Tuesday, April 10, 2012

Statistics show that women dominate statistics

Women are beginning to shoot past men in one STEM field: mathematics and statistics! Dispelling the myths about women and math, we are finally seeing equality in one STEM field as posted by Meta S. Brown (really - a meta-analysis by Meta - how can you not love this) entitled The STEM Profession that Women Dominate.
According to her statistical analysis of statistical professions:
  • The number of women among mathematicians and statisticians equals the number of men. (The Population Reference Bureau, using data from the US Census Bureau’s American Community Survey, reported on this in Mathematicians and Statisticians in the United States, 2007. In 2001, the Bureau of Labor Statistics reported that women statisticians outnumbered men, however I haven’t found more recent numbers at that level of detail.)
  • Almost half of degrees in math and statistics are earned by women. Women have earned more than 40% of math and statistics bachelor’s degrees throughout the past 4 decades. (The U.S. Department of Education National Center for Education Statistics reports this in their Digest of Education Statistics. Economist Mark Perry has posted a nice graph of this data)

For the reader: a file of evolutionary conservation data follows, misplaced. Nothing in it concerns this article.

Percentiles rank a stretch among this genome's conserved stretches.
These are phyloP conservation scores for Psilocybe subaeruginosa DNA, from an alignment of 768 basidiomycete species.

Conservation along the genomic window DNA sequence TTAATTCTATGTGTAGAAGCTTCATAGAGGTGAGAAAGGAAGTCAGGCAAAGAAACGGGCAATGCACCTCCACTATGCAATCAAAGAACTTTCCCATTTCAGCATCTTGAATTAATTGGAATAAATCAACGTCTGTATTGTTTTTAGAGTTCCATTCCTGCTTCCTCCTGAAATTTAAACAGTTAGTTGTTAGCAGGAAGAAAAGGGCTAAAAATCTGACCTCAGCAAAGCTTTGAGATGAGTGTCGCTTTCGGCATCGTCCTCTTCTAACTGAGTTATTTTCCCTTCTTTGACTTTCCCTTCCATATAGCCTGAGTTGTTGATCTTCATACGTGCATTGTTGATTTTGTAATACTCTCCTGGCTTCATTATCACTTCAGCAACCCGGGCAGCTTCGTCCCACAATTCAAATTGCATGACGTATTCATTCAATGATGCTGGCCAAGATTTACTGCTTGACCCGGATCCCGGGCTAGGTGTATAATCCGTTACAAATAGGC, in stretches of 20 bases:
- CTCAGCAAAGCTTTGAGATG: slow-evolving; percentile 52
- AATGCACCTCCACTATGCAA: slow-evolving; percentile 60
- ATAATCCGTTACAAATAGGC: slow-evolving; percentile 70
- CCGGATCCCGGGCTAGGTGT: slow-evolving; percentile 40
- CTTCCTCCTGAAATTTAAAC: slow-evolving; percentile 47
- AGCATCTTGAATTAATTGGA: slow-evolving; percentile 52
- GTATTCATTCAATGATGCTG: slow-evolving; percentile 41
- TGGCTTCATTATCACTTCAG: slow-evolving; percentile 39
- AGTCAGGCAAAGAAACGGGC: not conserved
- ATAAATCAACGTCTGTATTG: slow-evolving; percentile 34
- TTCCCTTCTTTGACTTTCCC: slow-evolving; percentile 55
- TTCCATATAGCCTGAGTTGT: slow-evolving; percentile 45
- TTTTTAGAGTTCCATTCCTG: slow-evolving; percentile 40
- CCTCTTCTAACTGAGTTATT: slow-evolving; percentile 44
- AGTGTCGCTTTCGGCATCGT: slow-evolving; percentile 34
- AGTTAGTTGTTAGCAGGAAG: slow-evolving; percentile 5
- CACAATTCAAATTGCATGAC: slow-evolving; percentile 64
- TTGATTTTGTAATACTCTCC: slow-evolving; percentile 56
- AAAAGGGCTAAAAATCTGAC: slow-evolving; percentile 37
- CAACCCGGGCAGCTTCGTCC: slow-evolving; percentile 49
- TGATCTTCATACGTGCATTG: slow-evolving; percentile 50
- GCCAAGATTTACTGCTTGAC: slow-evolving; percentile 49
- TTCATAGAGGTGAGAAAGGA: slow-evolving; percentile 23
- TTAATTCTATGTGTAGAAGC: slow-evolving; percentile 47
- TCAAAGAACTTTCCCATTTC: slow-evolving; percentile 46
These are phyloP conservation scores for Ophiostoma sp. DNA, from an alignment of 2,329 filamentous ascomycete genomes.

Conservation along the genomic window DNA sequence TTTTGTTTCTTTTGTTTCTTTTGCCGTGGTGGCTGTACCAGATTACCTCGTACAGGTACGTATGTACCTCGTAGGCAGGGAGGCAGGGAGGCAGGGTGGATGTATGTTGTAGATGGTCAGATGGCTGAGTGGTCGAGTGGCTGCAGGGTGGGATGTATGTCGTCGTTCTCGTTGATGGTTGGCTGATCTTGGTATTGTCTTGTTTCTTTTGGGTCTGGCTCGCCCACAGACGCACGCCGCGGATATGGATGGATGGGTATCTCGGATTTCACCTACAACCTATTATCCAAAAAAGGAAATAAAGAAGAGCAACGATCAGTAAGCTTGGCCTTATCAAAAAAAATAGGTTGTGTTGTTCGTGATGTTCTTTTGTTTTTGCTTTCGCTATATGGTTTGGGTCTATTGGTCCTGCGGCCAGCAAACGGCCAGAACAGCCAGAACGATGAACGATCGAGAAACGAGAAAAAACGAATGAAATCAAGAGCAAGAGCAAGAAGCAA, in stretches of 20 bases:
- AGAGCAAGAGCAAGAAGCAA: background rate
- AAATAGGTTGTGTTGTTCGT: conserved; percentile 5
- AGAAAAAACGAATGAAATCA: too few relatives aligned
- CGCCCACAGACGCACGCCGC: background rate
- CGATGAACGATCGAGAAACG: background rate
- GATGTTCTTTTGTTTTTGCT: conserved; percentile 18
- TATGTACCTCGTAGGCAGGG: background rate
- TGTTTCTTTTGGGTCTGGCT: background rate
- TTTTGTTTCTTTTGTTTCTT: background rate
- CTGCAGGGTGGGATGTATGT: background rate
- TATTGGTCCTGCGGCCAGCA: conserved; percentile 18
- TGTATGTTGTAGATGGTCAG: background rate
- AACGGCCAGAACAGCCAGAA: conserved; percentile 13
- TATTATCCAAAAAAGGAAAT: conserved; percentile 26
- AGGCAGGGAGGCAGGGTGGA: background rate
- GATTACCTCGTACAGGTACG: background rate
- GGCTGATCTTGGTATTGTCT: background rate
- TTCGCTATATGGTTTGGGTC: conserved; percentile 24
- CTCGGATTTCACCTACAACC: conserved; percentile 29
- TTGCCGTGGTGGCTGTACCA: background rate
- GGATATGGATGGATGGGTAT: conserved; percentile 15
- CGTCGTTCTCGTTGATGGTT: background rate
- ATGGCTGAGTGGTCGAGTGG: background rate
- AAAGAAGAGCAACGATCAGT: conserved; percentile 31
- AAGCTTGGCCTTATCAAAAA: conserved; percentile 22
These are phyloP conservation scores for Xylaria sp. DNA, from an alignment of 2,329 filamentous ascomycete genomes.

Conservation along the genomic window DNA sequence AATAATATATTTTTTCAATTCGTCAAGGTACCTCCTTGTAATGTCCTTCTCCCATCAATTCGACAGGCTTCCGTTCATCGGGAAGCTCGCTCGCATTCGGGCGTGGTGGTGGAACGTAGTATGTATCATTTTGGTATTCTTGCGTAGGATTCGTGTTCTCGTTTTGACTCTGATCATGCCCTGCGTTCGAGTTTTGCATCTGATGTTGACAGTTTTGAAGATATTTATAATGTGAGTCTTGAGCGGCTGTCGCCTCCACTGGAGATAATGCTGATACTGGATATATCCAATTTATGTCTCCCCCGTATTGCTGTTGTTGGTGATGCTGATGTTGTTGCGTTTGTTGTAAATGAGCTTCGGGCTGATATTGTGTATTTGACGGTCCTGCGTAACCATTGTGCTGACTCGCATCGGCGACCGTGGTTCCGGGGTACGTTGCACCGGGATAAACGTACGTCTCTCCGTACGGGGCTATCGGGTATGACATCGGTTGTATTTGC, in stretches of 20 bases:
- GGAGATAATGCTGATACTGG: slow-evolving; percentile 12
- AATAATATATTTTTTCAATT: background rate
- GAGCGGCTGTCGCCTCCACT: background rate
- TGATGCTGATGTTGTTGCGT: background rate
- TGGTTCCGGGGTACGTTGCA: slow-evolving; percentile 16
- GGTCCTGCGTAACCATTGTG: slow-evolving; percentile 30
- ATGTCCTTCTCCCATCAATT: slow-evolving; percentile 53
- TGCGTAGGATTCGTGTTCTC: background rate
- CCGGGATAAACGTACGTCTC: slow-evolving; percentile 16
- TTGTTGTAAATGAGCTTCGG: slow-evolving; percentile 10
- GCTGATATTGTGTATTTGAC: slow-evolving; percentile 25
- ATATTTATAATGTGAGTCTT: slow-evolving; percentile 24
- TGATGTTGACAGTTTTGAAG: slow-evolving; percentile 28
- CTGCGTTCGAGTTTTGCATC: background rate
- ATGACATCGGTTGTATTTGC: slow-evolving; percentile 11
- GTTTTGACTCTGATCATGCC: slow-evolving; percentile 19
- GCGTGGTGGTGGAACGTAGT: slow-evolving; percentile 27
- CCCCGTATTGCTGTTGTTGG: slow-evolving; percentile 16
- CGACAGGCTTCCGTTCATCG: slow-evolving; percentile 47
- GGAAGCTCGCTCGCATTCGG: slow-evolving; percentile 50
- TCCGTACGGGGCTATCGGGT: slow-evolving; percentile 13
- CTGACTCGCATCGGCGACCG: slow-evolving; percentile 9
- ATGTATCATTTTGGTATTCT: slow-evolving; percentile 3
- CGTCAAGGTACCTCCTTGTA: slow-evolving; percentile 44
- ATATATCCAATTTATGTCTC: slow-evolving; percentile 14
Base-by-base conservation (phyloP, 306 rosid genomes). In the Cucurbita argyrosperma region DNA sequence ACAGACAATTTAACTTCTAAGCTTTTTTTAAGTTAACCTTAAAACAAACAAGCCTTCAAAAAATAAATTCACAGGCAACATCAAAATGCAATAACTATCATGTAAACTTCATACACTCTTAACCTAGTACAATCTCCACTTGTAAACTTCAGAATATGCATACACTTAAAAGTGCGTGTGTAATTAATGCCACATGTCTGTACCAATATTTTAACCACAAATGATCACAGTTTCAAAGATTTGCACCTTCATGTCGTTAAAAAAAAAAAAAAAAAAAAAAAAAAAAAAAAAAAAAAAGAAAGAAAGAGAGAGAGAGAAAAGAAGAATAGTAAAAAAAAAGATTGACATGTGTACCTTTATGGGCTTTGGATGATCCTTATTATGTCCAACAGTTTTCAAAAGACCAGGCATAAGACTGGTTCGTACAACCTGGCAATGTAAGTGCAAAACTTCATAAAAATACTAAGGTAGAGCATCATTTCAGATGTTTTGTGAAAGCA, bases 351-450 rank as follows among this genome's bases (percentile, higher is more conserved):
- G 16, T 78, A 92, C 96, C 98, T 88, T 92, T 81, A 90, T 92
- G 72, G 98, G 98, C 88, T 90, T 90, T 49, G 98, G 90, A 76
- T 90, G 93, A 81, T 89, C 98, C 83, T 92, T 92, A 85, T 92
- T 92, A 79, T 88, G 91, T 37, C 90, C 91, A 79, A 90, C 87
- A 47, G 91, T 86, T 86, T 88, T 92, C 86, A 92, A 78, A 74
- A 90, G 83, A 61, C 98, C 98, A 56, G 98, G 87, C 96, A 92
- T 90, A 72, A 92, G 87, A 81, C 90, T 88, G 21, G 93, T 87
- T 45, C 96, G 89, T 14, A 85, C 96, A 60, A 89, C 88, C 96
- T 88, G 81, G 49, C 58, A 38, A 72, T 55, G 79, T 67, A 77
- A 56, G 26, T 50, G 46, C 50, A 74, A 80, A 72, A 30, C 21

• Actuaries, the most heavily controlled and perhaps best compensated of the analytics professions, are 30% female. (Actuaries in the United States, 2007.)
  • More than one-third of the members of the American Statistical Association are women, and women are well-represented on the board, which includes two recent past presidents – both women. (I phoned the American Statistical Association and asked about women members. Statements about the board are based on board membership retrieved from the ASA website on April 4, 2012.)
  • Women statisticians are influential in many countries - 41 of the world’s 190 statistical offices are headed by women. (The World's Women 2010: Trends and Statistics, United Nations, p. 122)
Great to see such progress which will of course create even greater progress as there are many more role models for women.  If only we could get the university systems to recognize this since fewer than 20% of tenured math professors are women!